Crunching the Numbers: FCC to Create Office of Economics and Analysis

On January 30, 2018, by a 3-2 vote, the FCC voted to establish a new Office of Economics and Analysis (“OEA”). This decision reflects the Chairman’s ideological emphasis on incorporating a greater degree of economic analysis into the agency decision-making process. Proponents say OEA will bolster the analytical component of FCC rulemaking, but detractors warn that if the Order is not correctly implemented, it will be used selectively or amount to little more than “bureaucratic reshuffling.”

Chairman Pai initially set forth his vision for the OEA in a speech at the Hudson Institute in April, 2017. In this speech, Chairman Pai cited the historic role of economists in shaping FCC policy, with particular emphasis on the pioneering work of Nobel laureate economist Ronald Coase in laying the groundwork for spectrum auctions. However, Pai expressed several concerns about the current state of economic analysis at the agency. In particular, the Chairman was concerned that (1) economists play an ad hoc role in the policymaking process without defined guiding principles; (2) economists are arbitrarily dispersed in silos across bureaus without coherent workflow and resource usage; (3) the FCC is insufficiently committed to cost-benefit analysis; and (4) the FCC does not effectively utilize the data it collects.

Office Composition:

According to the Order, OEA will consist of economists, attorneys, and data professionals from across the Commission. In particular, the FCC intends to reassign the majority of the FCC economists currently distributed across various bureaus and offices to staff OEA.

The OEA will have four divisions - Economic Analysis, Industry Analysis, Auctions, and Data. The purpose of each division is as follows:

  • Economic Analysis: This division will provide analytical and quantitative support as needed to bureaus and offices engaged in rulemakings, transactions, auctions, adjudications, and other matters.
  • Industry Analysis: This division will oversee development and implementation of economically-relevant data collections throughout the FCC, supporting bureaus and offices with respect to these data collections, and performing analyses and studies. This division will supplant the functions previously served by the Industry Analysis and Technology Division of the Wireline Competition Bureau (“WCB”).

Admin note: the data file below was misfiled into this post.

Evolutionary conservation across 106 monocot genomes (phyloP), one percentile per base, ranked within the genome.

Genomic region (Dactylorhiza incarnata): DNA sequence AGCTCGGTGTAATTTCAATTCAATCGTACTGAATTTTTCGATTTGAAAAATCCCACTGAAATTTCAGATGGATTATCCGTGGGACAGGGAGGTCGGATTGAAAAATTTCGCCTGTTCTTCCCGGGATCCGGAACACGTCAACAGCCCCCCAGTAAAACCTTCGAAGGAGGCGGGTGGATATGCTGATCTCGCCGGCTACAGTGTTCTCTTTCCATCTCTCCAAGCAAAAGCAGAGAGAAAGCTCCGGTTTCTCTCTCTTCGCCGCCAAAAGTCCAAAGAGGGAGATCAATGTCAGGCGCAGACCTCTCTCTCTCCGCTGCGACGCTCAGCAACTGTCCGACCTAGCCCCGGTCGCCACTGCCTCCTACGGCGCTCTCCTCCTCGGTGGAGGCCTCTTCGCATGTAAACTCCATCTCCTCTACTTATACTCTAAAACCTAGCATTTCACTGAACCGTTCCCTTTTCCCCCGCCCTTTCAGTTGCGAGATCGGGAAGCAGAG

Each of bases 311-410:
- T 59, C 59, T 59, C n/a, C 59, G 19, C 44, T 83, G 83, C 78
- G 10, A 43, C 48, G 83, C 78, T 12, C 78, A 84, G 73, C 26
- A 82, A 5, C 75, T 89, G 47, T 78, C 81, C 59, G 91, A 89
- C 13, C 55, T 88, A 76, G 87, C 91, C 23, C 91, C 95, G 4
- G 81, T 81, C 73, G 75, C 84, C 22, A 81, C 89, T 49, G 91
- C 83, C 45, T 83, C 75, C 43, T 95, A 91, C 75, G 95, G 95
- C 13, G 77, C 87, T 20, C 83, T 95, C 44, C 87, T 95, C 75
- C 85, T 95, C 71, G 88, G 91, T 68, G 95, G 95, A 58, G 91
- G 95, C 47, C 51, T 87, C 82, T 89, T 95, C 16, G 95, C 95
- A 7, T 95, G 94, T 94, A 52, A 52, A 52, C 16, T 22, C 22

• Auctions Division: In consultation with the WCB and the Wireless Telecommunications Bureau (“WTB”), this division will serve as the Commission’s principal resource with regard to all auction design and implementation issues. OEA’s Auctions Division will collaborate with other Bureaus in developing and conducting spectrum and universal service auctions.
  • Data Division: This division will develop and implement best practices, processes, and standards for data management to meet the needs of agency staff who rely on data to inform policymaking and other core agency activities.
The Order also eliminates the FCC’s Office of Strategic Planning and Policy (“OSP”). Traditionally, the role of OSP was to work with agency leadership to develop the Commission’s long term plans and policy objectives, as well as to research emerging and non-traditional communications issues. The Order reallocates such functions and authority from OSP to OEA. In making this transition, the Commission hopes to bolster the role of economic analysis in FCC policy planning. In Chairman Pai’s speech last April, he lamented the fact that despite the considerable FCC action over the past several years, FCC economists have not submitted any white papers since 2012. Through the creation of OEA, the FCC purportedly seeks to position economic analysis at the center of FCC decision-making. At Commissioner O’Rielly’s request, the Order also includes a requirement that the OEA confirm it has reviewed each Commission rulemaking before its release so make sure that it is not skipped over.

Dissenting Voices:

Although a Republican majority approved of this order, and Chairman Pai circulated a press release citing to the mostly conservative writers and policy analysts that supported the proposal, Democratic Commissioners Clyburn and Rosenworcel both dissented and treated the OEA proposal with skepticism. Commissioner Clyburn alleged that the Pai FCC has been selectively utilizing economic analysis, eschewing such analysis where it does not fit the Chairman’s ideological agenda (e.g. net neutrality and business data service deregulation). In her view, OEA might amount to nothing more than a political vehicle for FCC leadership to manipulate to its own ends.

In her dissenting statement, Commissioner Rosenworcel indicated that while she was not opposed in principle to the idea of OEA, the Order was too vague about the details of implementation for her to be able to support it. In particular, she pointed out that the Order never specified how many people will staff OEA, whether the office will require hiring new personnel, and what specific functions will be continued (and/or discontinued) from preexisting FCC divisions.

It remains to be seen whether the OEA will be used to drive more data-driven decision-making at the FCC or if it is used for more political ends. However, all participants in Commission proceedings should consider the use of data and economic analysis in their advocacy and be mindful of the role that OEA will play in future rulemakings.